Deputy Attorney General Rod Rosenstein is standing his ground with the memo he penned that outlined James Comey’s offenses – and later was cited by the White House to support President Trump’s decision to fire the FBI director – during briefings with Capitol Hill lawmakers.
“I wrote it. I believe it. I stand by it,” he said, according to the opening statement provided by senior Justice Department officials. Rosenstein maintained that Comey’s handling of the Hillary Clinton email probe was “wrong and unfair.”
The remarks were first delivered to Senate lawmakers on Thursday and to House lawmakers during a similar briefing on Friday.
Democrats on the hill have claimed ever since Comey’s firing that Rosenstein’s memo was used as a mere pretext to can the director. Senators also said after the opening briefing that Rosenstein revealed he knew Comey was going to be removed before penning the Comey memo. This appeared to challenge initial White House statements citing that memo as rationale for the firing – though Trump has acknowledged he planned to fire Comey regardless of any recommendation.
But Deputy AG Rosenstein’s full statement provides a robust defense of his own actions, and a more complex and nuanced timeline leading up to Comey’s ouster.
He reiterated his judgments from the May 9 memo, saying Comey mishandled the Clinton email investigation. Rosenstein said Comey “usurped” the authority of the Justice Department, first with his July 2016 press conference outlining Clinton’s alleged offenses and recommending no charges, and second with his October call to notify Congress the probe was being reopened.
Rosenstein said he also discussed “the need for new leadership at the FBI” with Jeff Sessions – then a senator, now the attorney general – last winter.
“Among the concerns that I recall were to restore the credibility of the FBI, respect the established authority of the Department of Justice, limit public statements and eliminate leaks,” he said.
He said he learned on May 8 that Trump intended to remove Comey and “sought my advice and input.”
He said in the statement, “Notwithstanding my personal affection for Director Comey, I thought it was appropriate to seek a new leader.” Rosenstein said he then wrote the memo summarizing his “longstanding concerns” with Comey.
“I chose the issues to include in my memorandum,” he said, adding it was reviewed by a senior career attorney.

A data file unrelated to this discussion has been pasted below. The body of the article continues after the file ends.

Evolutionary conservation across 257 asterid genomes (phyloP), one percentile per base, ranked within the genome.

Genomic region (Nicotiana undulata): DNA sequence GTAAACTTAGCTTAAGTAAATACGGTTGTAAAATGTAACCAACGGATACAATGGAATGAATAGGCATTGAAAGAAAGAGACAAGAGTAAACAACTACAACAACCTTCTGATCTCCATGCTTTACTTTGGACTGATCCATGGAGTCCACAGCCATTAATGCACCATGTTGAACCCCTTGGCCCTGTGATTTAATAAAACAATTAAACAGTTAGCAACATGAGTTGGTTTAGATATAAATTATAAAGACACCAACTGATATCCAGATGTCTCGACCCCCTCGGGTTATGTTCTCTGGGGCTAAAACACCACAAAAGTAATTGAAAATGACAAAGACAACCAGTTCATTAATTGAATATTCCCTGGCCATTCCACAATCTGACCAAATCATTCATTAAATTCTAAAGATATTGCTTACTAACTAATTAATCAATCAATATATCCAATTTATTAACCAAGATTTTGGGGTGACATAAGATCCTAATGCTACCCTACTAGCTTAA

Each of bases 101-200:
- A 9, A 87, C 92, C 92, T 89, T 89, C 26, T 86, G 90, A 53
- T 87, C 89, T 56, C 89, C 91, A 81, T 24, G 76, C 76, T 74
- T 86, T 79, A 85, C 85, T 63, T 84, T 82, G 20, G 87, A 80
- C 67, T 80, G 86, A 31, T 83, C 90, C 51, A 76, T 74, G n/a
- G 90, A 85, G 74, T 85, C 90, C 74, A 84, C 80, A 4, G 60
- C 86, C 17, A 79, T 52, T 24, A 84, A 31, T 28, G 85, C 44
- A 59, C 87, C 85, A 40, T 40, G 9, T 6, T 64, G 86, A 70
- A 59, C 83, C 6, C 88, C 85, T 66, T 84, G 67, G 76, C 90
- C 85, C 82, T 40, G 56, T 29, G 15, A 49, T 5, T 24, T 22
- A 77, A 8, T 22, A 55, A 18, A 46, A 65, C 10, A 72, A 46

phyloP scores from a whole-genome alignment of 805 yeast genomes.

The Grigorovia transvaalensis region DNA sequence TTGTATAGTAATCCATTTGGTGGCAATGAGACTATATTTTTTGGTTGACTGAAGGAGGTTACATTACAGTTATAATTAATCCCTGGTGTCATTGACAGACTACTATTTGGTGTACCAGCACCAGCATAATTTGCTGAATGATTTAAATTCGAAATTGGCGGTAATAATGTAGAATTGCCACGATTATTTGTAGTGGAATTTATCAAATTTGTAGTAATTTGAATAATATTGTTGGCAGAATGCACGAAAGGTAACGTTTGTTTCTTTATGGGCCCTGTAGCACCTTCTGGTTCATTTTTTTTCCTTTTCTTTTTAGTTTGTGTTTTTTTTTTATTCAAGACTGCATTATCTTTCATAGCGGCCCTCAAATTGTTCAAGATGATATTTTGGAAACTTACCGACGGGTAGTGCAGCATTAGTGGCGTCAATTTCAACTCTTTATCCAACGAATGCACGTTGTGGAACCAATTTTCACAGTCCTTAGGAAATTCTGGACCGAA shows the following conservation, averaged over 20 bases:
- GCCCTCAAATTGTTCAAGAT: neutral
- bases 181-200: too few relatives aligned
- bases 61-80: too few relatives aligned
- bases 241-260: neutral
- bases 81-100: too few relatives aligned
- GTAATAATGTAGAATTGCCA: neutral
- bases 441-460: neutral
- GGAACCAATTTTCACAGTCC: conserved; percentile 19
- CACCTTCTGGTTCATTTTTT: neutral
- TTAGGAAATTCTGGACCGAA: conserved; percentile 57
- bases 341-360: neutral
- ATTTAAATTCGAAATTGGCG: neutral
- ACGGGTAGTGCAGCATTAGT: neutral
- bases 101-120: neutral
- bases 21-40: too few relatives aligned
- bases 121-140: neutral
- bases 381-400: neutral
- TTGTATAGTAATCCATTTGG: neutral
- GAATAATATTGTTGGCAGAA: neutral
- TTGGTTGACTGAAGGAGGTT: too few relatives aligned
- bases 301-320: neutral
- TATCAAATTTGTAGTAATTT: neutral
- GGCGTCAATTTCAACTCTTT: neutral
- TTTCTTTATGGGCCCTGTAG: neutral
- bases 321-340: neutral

The statement challenges theories that Rosenstein was somehow put up to writing the memo to justify Trump’s decision. At the same time, the timeline he provided makes clear that Rosenstein did not initiate the process in the final phase – as senators said after Thursday’s briefing.
Some lawmakers expressed concern after Friday’s briefing that the session caused more confusion.
Rep. Donald Norcross, D-N.J., complained that while Rosenstein made bold statements on the memo, he refused to take questions on it. But lawmakers generally have voiced confidence in Rosenstein’s newly appointed special counsel to lead the Russia meddling investigation, Robert Mueller.
“Mueller’s a pro,” Rep. Elijah Cummings, D-Md., said Friday.
The president has defended the firing of Comey as justified and denied pressuring him to end the Flynn probe. But lawmakers indicated after the Rosenstein briefings that the special counsel-led probe will look at all these factors.
Rep. Darrell Issa, R-Calif., said the investigation will include questions regarding possible “misconduct” or “interference.” He said Rosenstein made clear that Mueller would have the freedom take the probe wherever he needs.
“There were questions well outside the Russian scope in there,” Issa said.
Sen. Claire McCaskill, D-Mo., said Mueller would have “complete discretion to take the investigation” where it needs to go.
On Thursday, Trump said “there was no collusion between, certainly, myself and my campaign – but I can only speak for myself – and the Russians – zero.”
Asked if he pressed Comey to drop the Flynn investigation, Trump said, “No, no. Next question.” And he said it with conviction.